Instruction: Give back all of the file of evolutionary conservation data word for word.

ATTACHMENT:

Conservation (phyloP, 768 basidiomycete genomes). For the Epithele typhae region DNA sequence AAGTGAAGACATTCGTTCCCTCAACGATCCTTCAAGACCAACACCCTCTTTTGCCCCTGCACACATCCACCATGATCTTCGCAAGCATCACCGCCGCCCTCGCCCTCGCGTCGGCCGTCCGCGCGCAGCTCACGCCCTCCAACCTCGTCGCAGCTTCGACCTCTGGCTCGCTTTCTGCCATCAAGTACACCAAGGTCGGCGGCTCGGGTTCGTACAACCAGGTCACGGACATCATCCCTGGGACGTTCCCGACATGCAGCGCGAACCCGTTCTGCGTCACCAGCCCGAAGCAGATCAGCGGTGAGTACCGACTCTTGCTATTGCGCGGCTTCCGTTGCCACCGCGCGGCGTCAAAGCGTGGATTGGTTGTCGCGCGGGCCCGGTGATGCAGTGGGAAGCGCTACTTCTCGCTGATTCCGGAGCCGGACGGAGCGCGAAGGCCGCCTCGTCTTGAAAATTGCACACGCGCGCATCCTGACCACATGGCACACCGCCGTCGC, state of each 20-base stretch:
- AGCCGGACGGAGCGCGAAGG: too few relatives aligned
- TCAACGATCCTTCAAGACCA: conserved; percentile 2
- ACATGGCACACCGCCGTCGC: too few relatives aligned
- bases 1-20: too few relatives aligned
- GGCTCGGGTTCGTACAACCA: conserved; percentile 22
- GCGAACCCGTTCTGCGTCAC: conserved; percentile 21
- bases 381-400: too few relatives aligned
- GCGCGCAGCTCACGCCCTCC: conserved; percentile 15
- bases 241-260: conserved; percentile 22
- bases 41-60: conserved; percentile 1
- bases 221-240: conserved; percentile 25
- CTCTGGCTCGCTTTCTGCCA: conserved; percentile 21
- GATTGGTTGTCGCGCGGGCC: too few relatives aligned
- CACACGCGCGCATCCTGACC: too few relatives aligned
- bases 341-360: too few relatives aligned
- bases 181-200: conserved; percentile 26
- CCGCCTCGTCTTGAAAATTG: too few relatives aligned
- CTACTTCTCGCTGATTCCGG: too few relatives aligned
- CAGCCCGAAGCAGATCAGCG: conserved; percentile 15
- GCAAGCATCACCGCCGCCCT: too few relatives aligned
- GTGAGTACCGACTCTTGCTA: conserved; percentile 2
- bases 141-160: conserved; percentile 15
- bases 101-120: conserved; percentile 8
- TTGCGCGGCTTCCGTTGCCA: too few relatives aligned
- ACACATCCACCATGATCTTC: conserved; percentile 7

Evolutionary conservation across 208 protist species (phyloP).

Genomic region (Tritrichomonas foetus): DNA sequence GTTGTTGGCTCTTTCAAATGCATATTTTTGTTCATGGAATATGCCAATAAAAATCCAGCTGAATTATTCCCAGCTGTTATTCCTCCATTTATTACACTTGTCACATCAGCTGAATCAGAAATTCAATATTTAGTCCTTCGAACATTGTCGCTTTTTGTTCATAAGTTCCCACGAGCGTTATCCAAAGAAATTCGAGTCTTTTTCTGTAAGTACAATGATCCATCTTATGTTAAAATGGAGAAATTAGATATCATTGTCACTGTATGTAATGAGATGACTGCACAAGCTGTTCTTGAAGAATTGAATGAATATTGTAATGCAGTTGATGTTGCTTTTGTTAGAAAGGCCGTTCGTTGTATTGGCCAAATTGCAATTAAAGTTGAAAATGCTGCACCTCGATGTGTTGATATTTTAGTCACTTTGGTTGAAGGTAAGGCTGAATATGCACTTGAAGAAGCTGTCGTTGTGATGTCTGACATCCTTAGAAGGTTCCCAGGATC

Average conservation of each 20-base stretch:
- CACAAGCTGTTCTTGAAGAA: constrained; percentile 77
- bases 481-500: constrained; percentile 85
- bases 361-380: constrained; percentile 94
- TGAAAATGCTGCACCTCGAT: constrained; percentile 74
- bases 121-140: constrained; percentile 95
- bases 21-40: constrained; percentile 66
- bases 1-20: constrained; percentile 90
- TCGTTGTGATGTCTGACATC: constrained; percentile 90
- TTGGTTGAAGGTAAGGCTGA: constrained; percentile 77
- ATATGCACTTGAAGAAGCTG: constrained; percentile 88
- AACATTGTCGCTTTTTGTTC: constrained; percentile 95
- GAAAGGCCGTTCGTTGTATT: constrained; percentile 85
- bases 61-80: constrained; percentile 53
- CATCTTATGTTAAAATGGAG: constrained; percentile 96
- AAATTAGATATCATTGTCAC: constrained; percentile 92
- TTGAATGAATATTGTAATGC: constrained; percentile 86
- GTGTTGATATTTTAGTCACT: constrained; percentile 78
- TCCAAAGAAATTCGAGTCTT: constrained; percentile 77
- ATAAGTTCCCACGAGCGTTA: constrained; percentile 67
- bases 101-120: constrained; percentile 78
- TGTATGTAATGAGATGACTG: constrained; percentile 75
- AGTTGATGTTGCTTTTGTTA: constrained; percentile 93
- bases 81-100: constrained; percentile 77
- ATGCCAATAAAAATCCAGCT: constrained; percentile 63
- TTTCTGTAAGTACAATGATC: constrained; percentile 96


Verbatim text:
Conservation (phyloP, 768 basidiomycete genomes). For the Epithele typhae region DNA sequence AAGTGAAGACATTCGTTCCCTCAACGATCCTTCAAGACCAACACCCTCTTTTGCCCCTGCACACATCCACCATGATCTTCGCAAGCATCACCGCCGCCCTCGCCCTCGCGTCGGCCGTCCGCGCGCAGCTCACGCCCTCCAACCTCGTCGCAGCTTCGACCTCTGGCTCGCTTTCTGCCATCAAGTACACCAAGGTCGGCGGCTCGGGTTCGTACAACCAGGTCACGGACATCATCCCTGGGACGTTCCCGACATGCAGCGCGAACCCGTTCTGCGTCACCAGCCCGAAGCAGATCAGCGGTGAGTACCGACTCTTGCTATTGCGCGGCTTCCGTTGCCACCGCGCGGCGTCAAAGCGTGGATTGGTTGTCGCGCGGGCCCGGTGATGCAGTGGGAAGCGCTACTTCTCGCTGATTCCGGAGCCGGACGGAGCGCGAAGGCCGCCTCGTCTTGAAAATTGCACACGCGCGCATCCTGACCACATGGCACACCGCCGTCGC, state of each 20-base stretch:
- AGCCGGACGGAGCGCGAAGG: too few relatives aligned
- TCAACGATCCTTCAAGACCA: conserved; percentile 2
- ACATGGCACACCGCCGTCGC: too few relatives aligned
- bases 1-20: too few relatives aligned
- GGCTCGGGTTCGTACAACCA: conserved; percentile 22
- GCGAACCCGTTCTGCGTCAC: conserved; percentile 21
- bases 381-400: too few relatives aligned
- GCGCGCAGCTCACGCCCTCC: conserved; percentile 15
- bases 241-260: conserved; percentile 22
- bases 41-60: conserved; percentile 1
- bases 221-240: conserved; percentile 25
- CTCTGGCTCGCTTTCTGCCA: conserved; percentile 21
- GATTGGTTGTCGCGCGGGCC: too few relatives aligned
- CACACGCGCGCATCCTGACC: too few relatives aligned
- bases 341-360: too few relatives aligned
- bases 181-200: conserved; percentile 26
- CCGCCTCGTCTTGAAAATTG: too few relatives aligned
- CTACTTCTCGCTGATTCCGG: too few relatives aligned
- CAGCCCGAAGCAGATCAGCG: conserved; percentile 15
- GCAAGCATCACCGCCGCCCT: too few relatives aligned
- GTGAGTACCGACTCTTGCTA: conserved; percentile 2
- bases 141-160: conserved; percentile 15
- bases 101-120: conserved; percentile 8
- TTGCGCGGCTTCCGTTGCCA: too few relatives aligned
- ACACATCCACCATGATCTTC: conserved; percentile 7

Evolutionary conservation across 208 protist species (phyloP).

Genomic region (Tritrichomonas foetus): DNA sequence GTTGTTGGCTCTTTCAAATGCATATTTTTGTTCATGGAATATGCCAATAAAAATCCAGCTGAATTATTCCCAGCTGTTATTCCTCCATTTATTACACTTGTCACATCAGCTGAATCAGAAATTCAATATTTAGTCCTTCGAACATTGTCGCTTTTTGTTCATAAGTTCCCACGAGCGTTATCCAAAGAAATTCGAGTCTTTTTCTGTAAGTACAATGATCCATCTTATGTTAAAATGGAGAAATTAGATATCATTGTCACTGTATGTAATGAGATGACTGCACAAGCTGTTCTTGAAGAATTGAATGAATATTGTAATGCAGTTGATGTTGCTTTTGTTAGAAAGGCCGTTCGTTGTATTGGCCAAATTGCAATTAAAGTTGAAAATGCTGCACCTCGATGTGTTGATATTTTAGTCACTTTGGTTGAAGGTAAGGCTGAATATGCACTTGAAGAAGCTGTCGTTGTGATGTCTGACATCCTTAGAAGGTTCCCAGGATC

Average conservation of each 20-base stretch:
- CACAAGCTGTTCTTGAAGAA: constrained; percentile 77
- bases 481-500: constrained; percentile 85
- bases 361-380: constrained; percentile 94
- TGAAAATGCTGCACCTCGAT: constrained; percentile 74
- bases 121-140: constrained; percentile 95
- bases 21-40: constrained; percentile 66
- bases 1-20: constrained; percentile 90
- TCGTTGTGATGTCTGACATC: constrained; percentile 90
- TTGGTTGAAGGTAAGGCTGA: constrained; percentile 77
- ATATGCACTTGAAGAAGCTG: constrained; percentile 88
- AACATTGTCGCTTTTTGTTC: constrained; percentile 95
- GAAAGGCCGTTCGTTGTATT: constrained; percentile 85
- bases 61-80: constrained; percentile 53
- CATCTTATGTTAAAATGGAG: constrained; percentile 96
- AAATTAGATATCATTGTCAC: constrained; percentile 92
- TTGAATGAATATTGTAATGC: constrained; percentile 86
- GTGTTGATATTTTAGTCACT: constrained; percentile 78
- TCCAAAGAAATTCGAGTCTT: constrained; percentile 77
- ATAAGTTCCCACGAGCGTTA: constrained; percentile 67
- bases 101-120: constrained; percentile 78
- TGTATGTAATGAGATGACTG: constrained; percentile 75
- AGTTGATGTTGCTTTTGTTA: constrained; percentile 93
- bases 81-100: constrained; percentile 77
- ATGCCAATAAAAATCCAGCT: constrained; percentile 63
- TTTCTGTAAGTACAATGATC: constrained; percentile 96